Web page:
“You didn’t want to be standing anywhere on that when the ice started moving,” he said.

Historically and culturally, Dana said, the Penobscots are a river-based people, so the status of the river shaped their daily routines.

“It’s how we traveled,” he said. “We either paddled it or walked on it depending on the time of the year.”

The ice on the Penobscot River went out approximately March 17 this year, according to the Maine Office of the U.S. Geological Survey.

For those who keep track of when lakes and rivers are free of winter’s ice, early thaws are a disturbing trend.

“Obviously, this is a very unusual year,” Scott Williams, executive director of the Maine Volunteer Lake Monitoring Program, said. “The only thing that could possibly cause the ice to melt this early is the weather, [and] the implications for lakes is that they could be warmer for swimmers this summer, but there could be potentially serious implications for earlier ice-out dates.”

Among those, according to Williams, are warmer waters creating a more biologically productive environment for algae growth and the proliferation of invasive plants, and an adverse impact on available oxygen for freshwater fish.

“This has been the warmest winter on record,” Mark Turner, hydrologist with the National Weather Service in Caribou, said. “The average temperatures are six-to-eight degrees above normal, and when you combine that with a lack of snow to insulate the ice when the sun starts getting higher in the spring, that ice can really take a beating.”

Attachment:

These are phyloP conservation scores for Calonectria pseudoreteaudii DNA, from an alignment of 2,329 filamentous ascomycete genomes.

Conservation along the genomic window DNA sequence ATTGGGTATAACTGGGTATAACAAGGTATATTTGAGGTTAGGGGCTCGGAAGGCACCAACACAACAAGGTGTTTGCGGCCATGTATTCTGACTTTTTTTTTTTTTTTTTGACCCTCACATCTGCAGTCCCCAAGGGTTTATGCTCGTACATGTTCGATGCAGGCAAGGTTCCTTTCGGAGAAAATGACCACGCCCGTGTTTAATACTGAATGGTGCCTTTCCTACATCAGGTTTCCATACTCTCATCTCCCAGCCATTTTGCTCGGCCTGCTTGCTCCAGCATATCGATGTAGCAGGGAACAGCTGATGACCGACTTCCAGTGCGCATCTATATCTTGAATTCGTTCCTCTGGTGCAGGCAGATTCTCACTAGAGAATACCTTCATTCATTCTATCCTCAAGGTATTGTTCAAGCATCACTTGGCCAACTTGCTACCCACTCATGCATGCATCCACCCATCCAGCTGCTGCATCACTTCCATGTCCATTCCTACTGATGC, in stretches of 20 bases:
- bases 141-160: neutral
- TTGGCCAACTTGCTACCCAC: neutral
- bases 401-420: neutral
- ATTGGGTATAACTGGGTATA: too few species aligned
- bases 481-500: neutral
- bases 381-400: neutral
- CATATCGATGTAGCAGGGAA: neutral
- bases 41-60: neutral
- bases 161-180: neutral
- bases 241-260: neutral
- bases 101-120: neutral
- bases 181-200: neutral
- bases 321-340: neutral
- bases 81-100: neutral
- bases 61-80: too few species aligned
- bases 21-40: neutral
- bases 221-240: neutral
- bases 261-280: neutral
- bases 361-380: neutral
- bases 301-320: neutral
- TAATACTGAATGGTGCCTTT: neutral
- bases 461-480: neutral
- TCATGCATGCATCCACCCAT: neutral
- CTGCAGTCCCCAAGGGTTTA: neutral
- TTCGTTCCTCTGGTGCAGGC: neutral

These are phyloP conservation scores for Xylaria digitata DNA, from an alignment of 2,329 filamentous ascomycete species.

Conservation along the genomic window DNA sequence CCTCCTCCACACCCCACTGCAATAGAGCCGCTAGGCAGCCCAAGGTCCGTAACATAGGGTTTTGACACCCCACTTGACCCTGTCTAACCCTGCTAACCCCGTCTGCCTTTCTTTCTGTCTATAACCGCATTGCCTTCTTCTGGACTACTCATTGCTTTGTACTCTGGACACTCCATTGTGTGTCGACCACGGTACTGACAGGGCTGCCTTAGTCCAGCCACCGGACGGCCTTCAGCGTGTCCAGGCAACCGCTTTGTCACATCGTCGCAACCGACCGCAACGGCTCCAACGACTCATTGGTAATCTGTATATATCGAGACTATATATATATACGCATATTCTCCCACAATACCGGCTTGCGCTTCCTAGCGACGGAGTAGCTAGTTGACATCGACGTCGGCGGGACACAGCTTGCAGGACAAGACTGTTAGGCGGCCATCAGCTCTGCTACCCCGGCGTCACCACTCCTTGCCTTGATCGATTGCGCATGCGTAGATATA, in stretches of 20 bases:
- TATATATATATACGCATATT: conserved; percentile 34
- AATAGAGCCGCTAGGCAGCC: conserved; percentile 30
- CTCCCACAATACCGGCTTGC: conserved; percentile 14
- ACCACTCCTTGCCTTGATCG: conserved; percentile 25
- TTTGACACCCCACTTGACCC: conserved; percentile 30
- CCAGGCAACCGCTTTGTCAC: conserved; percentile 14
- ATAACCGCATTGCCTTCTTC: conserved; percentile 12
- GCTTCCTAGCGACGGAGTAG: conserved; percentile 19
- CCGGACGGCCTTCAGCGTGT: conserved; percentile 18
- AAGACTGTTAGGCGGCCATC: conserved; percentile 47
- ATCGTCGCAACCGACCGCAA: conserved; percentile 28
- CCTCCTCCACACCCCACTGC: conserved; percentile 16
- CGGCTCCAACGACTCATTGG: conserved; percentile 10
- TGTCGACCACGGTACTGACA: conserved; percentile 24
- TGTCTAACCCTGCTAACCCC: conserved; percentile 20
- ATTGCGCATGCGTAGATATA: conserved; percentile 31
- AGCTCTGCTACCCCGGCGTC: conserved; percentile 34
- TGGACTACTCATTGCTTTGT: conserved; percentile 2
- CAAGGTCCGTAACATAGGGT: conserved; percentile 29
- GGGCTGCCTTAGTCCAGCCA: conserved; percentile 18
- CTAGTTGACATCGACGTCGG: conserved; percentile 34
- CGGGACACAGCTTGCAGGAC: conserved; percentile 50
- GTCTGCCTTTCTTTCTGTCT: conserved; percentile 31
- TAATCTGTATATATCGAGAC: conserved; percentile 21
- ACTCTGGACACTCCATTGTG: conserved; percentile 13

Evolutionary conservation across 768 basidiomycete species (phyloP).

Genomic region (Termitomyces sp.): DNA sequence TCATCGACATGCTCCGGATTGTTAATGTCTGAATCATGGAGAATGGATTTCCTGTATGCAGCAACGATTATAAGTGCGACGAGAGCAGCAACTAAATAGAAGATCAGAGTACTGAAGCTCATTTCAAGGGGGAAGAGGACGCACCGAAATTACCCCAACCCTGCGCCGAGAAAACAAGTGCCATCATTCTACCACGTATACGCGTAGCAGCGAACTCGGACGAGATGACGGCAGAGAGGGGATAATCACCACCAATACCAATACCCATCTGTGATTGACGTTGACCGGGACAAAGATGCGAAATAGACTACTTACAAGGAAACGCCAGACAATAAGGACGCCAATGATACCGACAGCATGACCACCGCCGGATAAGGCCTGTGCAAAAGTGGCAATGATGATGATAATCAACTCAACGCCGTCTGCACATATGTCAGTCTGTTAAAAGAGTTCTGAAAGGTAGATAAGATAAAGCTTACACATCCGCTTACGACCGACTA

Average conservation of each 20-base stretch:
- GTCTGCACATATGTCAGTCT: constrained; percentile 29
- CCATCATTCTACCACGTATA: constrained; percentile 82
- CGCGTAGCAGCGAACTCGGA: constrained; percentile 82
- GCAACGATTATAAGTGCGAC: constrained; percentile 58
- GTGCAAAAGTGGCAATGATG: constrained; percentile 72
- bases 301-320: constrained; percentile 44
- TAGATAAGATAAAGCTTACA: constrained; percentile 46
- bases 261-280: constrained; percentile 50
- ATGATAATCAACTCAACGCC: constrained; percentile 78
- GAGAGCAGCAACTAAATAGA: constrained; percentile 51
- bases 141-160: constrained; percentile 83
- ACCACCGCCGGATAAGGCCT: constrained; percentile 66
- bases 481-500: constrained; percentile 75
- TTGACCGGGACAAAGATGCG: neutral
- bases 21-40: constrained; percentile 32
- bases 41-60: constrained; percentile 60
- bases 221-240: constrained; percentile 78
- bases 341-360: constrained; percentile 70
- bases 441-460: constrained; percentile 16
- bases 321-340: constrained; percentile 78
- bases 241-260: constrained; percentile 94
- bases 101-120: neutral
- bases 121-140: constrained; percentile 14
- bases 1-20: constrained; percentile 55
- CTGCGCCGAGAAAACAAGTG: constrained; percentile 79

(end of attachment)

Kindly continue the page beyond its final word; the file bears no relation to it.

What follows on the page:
Turner said most of the rivers and lakes in Northern Maine remain icebound, but there is some movement on some rivers.

“The Aroostook River from the Caribou Dam to Fort Fairfield is clear,” he said. “Some of the smaller rivers, streams and brooks are running wide open, and that’s affecting the bigger rivers.”

The Little Black, for example, is open and has channeled into the St. John River at Dickey near Allagash, Turner said.

The Fish River also is running into the St. John River in Fort Kent.

“It’s really early this year,” Turner said. “It’s usually a good bet between April 15 and 25 is when we get peak runoff and ice moving, so we are a couple of weeks early.”

When that ice does start to move on Maine’s rivers and lakes, Thurston predicts it’s going to happen quickly.

“The ice out there now is not quality ice,” he said. “It’s very porous and it’s going to go very fast.”

Thurston said the warm winter coupled with heavy rains in February have taken a toll on the ice.

“It’s made a lot of the ice rise up early,” he said. “That’s the first sign it’s going out.”

However, he was quick to point out that could all change.

“It’s going to be cold tomorrow and tomorrow night so the whole thing could turn around on us,” Thurston said.

Turner said the weather model for the next several days backs that up.

“You’re going to think it’s February on Friday morning because some of the coldest air mass of the year is on its way [Thursday] night,” he said. “There have been years in the past when the end of March or early April is very snowy, so we are not out of the woods yet.”

Kennebec Journal staff writer Mechele Cooper contributed to this report.

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Julia Bayly

Julia Bayly is a reporter at the Bangor Daily News with a regular bi-weekly column. Julia has been a freelance travel writer/photographer since 2000.